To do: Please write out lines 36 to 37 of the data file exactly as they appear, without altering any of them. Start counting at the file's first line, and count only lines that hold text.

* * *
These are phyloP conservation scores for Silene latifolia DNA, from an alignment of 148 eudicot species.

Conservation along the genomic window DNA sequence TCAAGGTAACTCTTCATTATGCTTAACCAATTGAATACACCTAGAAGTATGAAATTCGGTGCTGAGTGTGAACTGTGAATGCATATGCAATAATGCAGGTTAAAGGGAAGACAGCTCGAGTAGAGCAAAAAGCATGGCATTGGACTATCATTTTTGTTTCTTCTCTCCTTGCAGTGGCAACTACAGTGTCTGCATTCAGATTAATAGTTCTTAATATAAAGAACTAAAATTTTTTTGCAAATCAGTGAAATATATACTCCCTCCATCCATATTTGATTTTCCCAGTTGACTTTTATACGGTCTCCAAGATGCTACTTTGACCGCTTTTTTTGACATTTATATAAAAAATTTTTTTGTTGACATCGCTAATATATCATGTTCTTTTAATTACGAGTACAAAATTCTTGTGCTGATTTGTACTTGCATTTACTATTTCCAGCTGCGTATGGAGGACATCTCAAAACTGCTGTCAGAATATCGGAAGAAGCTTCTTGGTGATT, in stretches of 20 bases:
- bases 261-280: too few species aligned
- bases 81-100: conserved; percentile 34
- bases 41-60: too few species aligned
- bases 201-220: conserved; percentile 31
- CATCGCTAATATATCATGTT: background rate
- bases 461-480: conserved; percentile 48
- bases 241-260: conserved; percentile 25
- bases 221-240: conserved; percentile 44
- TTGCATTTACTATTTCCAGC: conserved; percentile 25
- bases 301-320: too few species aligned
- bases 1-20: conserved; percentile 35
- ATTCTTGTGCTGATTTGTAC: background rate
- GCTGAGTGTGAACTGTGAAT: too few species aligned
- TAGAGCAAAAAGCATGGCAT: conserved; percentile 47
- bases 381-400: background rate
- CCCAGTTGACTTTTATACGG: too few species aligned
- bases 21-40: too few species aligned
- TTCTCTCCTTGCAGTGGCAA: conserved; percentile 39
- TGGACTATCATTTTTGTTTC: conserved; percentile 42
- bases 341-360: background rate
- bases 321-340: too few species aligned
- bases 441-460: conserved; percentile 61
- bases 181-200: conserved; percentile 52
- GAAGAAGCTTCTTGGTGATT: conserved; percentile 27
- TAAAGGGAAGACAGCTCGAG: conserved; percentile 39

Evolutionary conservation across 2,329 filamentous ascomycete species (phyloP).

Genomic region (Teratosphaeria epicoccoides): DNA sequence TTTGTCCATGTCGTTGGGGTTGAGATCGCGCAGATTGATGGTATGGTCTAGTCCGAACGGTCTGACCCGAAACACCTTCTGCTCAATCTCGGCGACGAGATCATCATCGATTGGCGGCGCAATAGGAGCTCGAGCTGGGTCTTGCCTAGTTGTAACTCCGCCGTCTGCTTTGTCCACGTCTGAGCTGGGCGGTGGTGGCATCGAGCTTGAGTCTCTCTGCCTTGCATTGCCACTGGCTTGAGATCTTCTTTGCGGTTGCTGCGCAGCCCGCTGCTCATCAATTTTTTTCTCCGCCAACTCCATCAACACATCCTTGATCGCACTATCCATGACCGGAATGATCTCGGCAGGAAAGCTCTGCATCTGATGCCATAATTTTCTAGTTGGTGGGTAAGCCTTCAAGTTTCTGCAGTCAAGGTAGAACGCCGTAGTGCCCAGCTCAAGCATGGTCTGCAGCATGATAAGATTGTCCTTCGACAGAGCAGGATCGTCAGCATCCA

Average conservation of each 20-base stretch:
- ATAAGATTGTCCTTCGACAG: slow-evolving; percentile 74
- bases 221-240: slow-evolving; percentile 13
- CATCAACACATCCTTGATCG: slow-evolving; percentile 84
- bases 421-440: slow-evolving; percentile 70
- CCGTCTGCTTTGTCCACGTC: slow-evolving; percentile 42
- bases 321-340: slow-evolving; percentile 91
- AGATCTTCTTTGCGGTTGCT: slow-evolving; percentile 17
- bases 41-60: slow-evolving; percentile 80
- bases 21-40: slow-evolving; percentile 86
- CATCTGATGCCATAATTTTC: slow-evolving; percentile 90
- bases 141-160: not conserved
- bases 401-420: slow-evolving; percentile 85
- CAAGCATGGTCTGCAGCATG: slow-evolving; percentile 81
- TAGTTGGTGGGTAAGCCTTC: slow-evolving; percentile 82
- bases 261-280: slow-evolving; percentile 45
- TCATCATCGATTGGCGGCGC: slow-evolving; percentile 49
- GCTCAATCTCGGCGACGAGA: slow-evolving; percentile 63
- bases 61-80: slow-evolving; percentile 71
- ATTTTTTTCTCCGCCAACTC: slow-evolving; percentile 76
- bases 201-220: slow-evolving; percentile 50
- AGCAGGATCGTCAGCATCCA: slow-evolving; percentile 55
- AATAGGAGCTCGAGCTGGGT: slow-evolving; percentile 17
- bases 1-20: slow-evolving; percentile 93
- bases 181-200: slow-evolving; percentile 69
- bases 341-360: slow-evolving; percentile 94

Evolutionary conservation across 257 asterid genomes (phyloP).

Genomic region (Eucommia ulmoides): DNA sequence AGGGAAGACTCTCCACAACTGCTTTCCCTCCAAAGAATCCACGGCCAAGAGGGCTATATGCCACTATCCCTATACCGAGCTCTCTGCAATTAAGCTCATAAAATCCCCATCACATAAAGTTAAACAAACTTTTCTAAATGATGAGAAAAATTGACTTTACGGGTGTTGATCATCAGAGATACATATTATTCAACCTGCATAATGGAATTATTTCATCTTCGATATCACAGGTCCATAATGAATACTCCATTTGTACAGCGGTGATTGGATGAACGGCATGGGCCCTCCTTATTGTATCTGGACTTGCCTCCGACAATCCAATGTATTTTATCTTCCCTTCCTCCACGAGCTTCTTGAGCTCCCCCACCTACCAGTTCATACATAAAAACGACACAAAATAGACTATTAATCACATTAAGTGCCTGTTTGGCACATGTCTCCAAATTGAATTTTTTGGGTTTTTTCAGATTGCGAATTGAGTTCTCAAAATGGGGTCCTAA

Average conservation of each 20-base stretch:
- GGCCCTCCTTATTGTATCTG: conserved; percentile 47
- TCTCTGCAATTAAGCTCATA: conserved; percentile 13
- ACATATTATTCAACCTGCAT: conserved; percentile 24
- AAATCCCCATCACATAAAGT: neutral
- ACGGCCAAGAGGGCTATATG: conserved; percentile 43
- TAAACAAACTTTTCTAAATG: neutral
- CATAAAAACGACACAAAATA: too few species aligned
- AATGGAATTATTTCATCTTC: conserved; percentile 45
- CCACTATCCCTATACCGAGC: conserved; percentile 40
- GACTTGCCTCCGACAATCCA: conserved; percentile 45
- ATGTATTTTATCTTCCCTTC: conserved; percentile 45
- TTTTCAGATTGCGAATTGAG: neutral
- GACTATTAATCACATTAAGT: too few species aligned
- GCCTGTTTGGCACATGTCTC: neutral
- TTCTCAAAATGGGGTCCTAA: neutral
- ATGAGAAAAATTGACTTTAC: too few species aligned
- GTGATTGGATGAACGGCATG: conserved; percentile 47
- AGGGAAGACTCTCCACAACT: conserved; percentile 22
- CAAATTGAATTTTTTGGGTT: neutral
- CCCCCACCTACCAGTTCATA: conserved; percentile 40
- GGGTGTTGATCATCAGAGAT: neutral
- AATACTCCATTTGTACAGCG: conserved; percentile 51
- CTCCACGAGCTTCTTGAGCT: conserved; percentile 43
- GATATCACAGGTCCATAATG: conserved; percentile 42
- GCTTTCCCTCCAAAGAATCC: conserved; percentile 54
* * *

- bases 321-340: slow-evolving; percentile 91
- AGATCTTCTTTGCGGTTGCT: slow-evolving; percentile 17